Assiniboine

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As·sin·i·boin

also As·sin·i·boine  (ə-sĭn′ə-boin′)
n. pl. Assiniboin or As·sin·i·boins also Assiniboine or As·sin·i·boines
1. A member of a Native American people formerly inhabiting southern Manitoba, now located in Montana, Alberta, and Saskatchewan. The Assiniboin became nomadic buffalo hunters after migrating to the northern Great Plains in the 18th century.
2. The Siouan language of the Assiniboin. In both senses also called Nakota. See Usage Note at Nakota.

[French Assiniboine, of Ojibwa origin.]

As·sin′i·boin′ adj.

Assiniboine

, Mount
A mountain, 3,618 m (11,870 ft) high, in the Canadian Rocky Mountains on the Alberta-British Columbia border near Banff.
American Heritage® Dictionary of the English Language, Fifth Edition. Copyright © 2016 by Houghton Mifflin Harcourt Publishing Company. Published by Houghton Mifflin Harcourt Publishing Company. All rights reserved.

Assiniboine

(əˈsɪnɪˌbɔɪn)
n
(Placename) a river in W Canada, rising in E Saskatchewan and flowing southeast and east to the Red River at Winnipeg. Length: over 860 km (500 miles)

Assiniboine

(əˈsɪnəˌbɔɪn)
npl -boine or -boines
1. (Peoples) a member of a North American Indian people living in Alberta, Saskatchewan, and Montana; one of the Sioux peoples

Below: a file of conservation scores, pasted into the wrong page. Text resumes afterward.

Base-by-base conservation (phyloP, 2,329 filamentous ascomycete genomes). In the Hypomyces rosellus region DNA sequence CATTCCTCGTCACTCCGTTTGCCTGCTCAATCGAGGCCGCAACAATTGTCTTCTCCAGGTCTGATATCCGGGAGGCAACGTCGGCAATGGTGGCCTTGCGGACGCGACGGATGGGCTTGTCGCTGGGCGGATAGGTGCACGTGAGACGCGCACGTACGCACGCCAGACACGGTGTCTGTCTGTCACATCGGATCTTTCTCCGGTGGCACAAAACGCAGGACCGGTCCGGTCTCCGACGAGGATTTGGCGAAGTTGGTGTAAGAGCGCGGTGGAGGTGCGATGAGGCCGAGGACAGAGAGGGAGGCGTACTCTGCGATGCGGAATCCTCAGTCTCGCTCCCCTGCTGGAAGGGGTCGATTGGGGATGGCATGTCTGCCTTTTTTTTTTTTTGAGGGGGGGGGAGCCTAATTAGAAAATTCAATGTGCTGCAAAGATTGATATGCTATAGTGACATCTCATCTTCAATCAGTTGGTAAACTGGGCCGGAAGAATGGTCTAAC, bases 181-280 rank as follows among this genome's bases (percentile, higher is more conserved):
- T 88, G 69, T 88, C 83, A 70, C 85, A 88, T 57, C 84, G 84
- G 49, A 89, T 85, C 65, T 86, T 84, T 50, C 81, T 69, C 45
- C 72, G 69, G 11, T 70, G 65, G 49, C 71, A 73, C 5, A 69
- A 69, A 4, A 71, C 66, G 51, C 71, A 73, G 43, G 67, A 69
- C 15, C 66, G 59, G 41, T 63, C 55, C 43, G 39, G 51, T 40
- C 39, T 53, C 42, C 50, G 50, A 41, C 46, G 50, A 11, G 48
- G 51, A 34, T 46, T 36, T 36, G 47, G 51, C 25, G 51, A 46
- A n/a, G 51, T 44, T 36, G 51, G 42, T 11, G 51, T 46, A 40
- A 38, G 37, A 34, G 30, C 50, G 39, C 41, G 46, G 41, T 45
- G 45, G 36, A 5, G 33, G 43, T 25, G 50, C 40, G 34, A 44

2. (Languages) the language of this people, belonging to the Siouan family
Collins English Dictionary – Complete and Unabridged, 12th Edition 2014 © HarperCollins Publishers 1991, 1994, 1998, 2000, 2003, 2006, 2007, 2009, 2011, 2014

As•sin•i•boine

(əˈsɪn əˌbɔɪn)

n., pl. -boines, (esp. collectively) -boine.
1.
a. a member of a Plains Indian people living mainly between the middle Missouri and Saskatchewan rivers in the early 19th century: later confined to reserves in Montana and Alberta.
b. the dialect of Dakota spoken by the Assiniboine.
2. a river in S Canada, flowing S and E from SE Saskatchewan into the Red River in S Manitoba. 450 mi. (725 km) long.
Random House Kernerman Webster's College Dictionary, © 2010 K Dictionaries Ltd. Copyright 2005, 1997, 1991 by Random House, Inc. All rights reserved.
References in periodicals archive ?
The first of these efforts, and the only one to be published during the project's tenure, was Land of Nakoda: The Story of the Assiniboine Indians by James Larpenteur Long.
Dusenberry used portions of the material for his article, "Notes on the Material Culture of the Assiniboine indians." (61) In 1980 the story of Garter Snake's father collected by Fred Gone was edited and published as The Seven Visions of Bull Lodge by George Horse Capture, also a member of the Gros Ventre tribe.
Written about 1854 and first published in 1928-29, this book is probably the most valuable record in existence about the Assiniboine Indians. The publishers are to be commended for reprinting it, and for including an excellent new introduction by David R.